Three buddies wake up from a bachelor party in Las Vegas, with no memory of the previous night and the bachelor missing. They make their way around the city in order to find their friend before his wedding.
After being robbed of a week's take, small-time pot dealer David is forced by his boss to go to Mexico to pick up a load of marijuana. In order to improve his odds of making it past the border, David asks the broke stripper Rose and two local teenagers to join him and pretend they're on a family holiday. Written by
Peter Brandt Nielsen
The coffeehouse scene at the beginning is actually Port City Java on Market Street in Wilmington, NC. The coffee cup seen being held by a character is an actual Port City Java cup with the logo turned to the side. See more »
At the end of the film when David is in Brad's office, he says that all the weed is accounted for, but earlier in the film, the bag of weed that the Millers were pretending was a baby is run over by a semi. Therefore, it couldn't all be accounted for. See more »
Listen, this is a fucked up situation. But, I might have a win-win situation for both of us.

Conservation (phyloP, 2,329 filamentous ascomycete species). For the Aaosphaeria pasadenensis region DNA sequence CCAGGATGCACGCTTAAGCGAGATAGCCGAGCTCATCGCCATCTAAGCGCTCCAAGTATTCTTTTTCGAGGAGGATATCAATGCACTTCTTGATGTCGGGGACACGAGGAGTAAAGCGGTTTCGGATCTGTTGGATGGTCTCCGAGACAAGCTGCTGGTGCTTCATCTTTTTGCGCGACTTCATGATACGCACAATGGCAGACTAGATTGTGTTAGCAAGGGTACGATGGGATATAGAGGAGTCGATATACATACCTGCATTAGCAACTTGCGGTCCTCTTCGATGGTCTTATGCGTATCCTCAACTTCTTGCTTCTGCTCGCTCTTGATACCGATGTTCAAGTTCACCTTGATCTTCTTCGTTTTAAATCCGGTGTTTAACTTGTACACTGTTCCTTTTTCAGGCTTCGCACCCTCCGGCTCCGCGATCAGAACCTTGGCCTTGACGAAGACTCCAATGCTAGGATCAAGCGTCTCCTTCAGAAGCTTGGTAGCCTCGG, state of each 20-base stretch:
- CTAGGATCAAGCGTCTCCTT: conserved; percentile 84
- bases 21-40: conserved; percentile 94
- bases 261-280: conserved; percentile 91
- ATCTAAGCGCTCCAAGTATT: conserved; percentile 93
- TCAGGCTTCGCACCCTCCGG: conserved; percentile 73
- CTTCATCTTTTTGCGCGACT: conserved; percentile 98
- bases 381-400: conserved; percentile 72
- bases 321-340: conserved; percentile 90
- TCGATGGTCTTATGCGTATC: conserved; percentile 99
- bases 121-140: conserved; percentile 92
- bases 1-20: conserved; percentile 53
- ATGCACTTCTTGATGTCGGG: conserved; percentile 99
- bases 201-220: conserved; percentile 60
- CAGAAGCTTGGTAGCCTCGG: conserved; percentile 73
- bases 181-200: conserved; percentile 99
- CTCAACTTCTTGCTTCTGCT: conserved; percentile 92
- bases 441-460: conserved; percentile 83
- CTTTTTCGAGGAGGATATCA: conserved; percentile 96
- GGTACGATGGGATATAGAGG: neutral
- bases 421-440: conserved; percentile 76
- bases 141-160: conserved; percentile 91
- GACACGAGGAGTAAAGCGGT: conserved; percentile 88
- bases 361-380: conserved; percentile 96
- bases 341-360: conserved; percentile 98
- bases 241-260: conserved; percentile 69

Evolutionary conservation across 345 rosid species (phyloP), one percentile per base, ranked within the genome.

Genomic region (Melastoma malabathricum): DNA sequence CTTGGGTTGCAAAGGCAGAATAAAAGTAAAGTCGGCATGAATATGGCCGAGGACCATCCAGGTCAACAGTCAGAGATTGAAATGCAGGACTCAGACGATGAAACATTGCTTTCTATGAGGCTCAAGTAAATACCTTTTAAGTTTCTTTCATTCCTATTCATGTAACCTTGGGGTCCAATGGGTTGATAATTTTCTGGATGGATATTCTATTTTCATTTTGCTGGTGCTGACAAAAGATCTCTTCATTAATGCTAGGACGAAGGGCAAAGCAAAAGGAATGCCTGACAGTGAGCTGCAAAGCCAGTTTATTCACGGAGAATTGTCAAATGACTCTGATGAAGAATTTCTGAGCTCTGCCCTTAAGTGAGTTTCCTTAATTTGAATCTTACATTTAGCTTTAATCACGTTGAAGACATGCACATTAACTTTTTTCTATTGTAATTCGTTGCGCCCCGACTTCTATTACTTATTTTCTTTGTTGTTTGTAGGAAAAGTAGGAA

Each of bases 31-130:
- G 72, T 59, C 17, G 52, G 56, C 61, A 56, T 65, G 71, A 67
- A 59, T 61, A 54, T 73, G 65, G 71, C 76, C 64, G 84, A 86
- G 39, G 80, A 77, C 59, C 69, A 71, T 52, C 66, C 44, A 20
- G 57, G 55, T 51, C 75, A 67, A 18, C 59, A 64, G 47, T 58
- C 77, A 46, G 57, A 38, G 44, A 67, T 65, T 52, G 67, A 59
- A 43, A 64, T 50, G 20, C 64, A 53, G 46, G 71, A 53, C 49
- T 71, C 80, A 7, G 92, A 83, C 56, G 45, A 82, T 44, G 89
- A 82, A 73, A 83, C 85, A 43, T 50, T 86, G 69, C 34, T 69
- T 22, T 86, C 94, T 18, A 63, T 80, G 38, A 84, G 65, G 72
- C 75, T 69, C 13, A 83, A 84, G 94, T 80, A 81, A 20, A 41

I have a smidge of very choice marijuana down in Mexico, and I need it here by Sunday night, but my regular currier is unavailable on the account of the fact he got gunned down. Anyway, that's where you come in.
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During the credits when additional scenes are being played, Edie Fitzgerald associates her tampon to that of a Storm Trooper's genitalia. See more »
Family redefined. Along the same old lines. Funny!!
We're the Millers (2013)
Okay, this seems like just another goofy comedy, but it's pretty great. It's funny, has lots of fun twists, and some good comic lines. But more than that, it creates a kind of intimacy and sense of real family (a sense of it) that makes you realize what family is all about. Yeah, unlikely, I know, but it works. When the two "fake" parents start to act like real ones, it's funny but also moving.
Who woulda thought?
It's hard to say who pulls this offclearly the "parents" are terrific, Jennifer Aniston and Jason Sudeikis. And the two kids are pretty good too, if clichéd. But what makes it all happen is the breezy comic writing. The basic set up is filled with clichés, and you have to like corny humor to really enjoy the play on these. So there are drug lords and immigrations officials. There are dorky RV tourists and clueless bystanders everywhere. But kick back and don't' expect too much and be surprised.
And don't miss the bloopers in the final credits. Among them is a great moment where they play the theme to "Friends" on the RV radio, and it seems to catch Aniston by surprise. Group admiration.
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